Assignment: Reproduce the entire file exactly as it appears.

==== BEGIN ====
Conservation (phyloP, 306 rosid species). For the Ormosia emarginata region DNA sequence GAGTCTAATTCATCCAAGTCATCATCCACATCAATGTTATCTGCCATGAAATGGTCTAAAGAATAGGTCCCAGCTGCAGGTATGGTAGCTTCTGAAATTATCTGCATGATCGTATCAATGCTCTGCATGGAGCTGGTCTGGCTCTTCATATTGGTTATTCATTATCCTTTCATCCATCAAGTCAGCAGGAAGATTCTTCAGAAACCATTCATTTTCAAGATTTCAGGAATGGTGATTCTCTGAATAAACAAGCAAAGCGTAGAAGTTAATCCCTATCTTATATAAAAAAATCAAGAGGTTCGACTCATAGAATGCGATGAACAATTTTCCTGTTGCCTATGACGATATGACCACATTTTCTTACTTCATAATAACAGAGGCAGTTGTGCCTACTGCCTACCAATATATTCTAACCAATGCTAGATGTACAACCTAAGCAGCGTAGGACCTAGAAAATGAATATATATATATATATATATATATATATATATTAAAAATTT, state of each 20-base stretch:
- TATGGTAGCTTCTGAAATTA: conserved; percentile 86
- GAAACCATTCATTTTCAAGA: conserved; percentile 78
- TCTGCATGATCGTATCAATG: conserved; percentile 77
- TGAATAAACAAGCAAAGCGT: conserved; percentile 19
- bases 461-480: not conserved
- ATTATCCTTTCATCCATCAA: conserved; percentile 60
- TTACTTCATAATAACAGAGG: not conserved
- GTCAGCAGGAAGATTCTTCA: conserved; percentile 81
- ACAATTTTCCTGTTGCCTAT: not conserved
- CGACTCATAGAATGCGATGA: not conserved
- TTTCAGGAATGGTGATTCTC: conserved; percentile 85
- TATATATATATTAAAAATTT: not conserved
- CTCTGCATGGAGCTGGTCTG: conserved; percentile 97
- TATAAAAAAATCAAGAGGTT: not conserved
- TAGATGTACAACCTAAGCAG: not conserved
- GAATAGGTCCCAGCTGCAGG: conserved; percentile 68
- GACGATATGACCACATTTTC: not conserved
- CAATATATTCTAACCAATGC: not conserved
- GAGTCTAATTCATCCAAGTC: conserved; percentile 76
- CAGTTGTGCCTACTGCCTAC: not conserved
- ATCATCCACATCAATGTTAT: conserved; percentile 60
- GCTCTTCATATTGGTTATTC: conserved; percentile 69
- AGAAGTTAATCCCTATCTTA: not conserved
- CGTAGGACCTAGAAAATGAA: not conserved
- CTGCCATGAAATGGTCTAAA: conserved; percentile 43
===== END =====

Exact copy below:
Conservation (phyloP, 306 rosid species). For the Ormosia emarginata region DNA sequence GAGTCTAATTCATCCAAGTCATCATCCACATCAATGTTATCTGCCATGAAATGGTCTAAAGAATAGGTCCCAGCTGCAGGTATGGTAGCTTCTGAAATTATCTGCATGATCGTATCAATGCTCTGCATGGAGCTGGTCTGGCTCTTCATATTGGTTATTCATTATCCTTTCATCCATCAAGTCAGCAGGAAGATTCTTCAGAAACCATTCATTTTCAAGATTTCAGGAATGGTGATTCTCTGAATAAACAAGCAAAGCGTAGAAGTTAATCCCTATCTTATATAAAAAAATCAAGAGGTTCGACTCATAGAATGCGATGAACAATTTTCCTGTTGCCTATGACGATATGACCACATTTTCTTACTTCATAATAACAGAGGCAGTTGTGCCTACTGCCTACCAATATATTCTAACCAATGCTAGATGTACAACCTAAGCAGCGTAGGACCTAGAAAATGAATATATATATATATATATATATATATATATATTAAAAATTT, state of each 20-base stretch:
- TATGGTAGCTTCTGAAATTA: conserved; percentile 86
- GAAACCATTCATTTTCAAGA: conserved; percentile 78
- TCTGCATGATCGTATCAATG: conserved; percentile 77
- TGAATAAACAAGCAAAGCGT: conserved; percentile 19
- bases 461-480: not conserved
- ATTATCCTTTCATCCATCAA: conserved; percentile 60
- TTACTTCATAATAACAGAGG: not conserved
- GTCAGCAGGAAGATTCTTCA: conserved; percentile 81
- ACAATTTTCCTGTTGCCTAT: not conserved
- CGACTCATAGAATGCGATGA: not conserved
- TTTCAGGAATGGTGATTCTC: conserved; percentile 85
- TATATATATATTAAAAATTT: not conserved
- CTCTGCATGGAGCTGGTCTG: conserved; percentile 97
- TATAAAAAAATCAAGAGGTT: not conserved
- TAGATGTACAACCTAAGCAG: not conserved
- GAATAGGTCCCAGCTGCAGG: conserved; percentile 68
- GACGATATGACCACATTTTC: not conserved
- CAATATATTCTAACCAATGC: not conserved
- GAGTCTAATTCATCCAAGTC: conserved; percentile 76
- CAGTTGTGCCTACTGCCTAC: not conserved
- ATCATCCACATCAATGTTAT: conserved; percentile 60
- GCTCTTCATATTGGTTATTC: conserved; percentile 69
- AGAAGTTAATCCCTATCTTA: not conserved
- CGTAGGACCTAGAAAATGAA: not conserved
- CTGCCATGAAATGGTCTAAA: conserved; percentile 43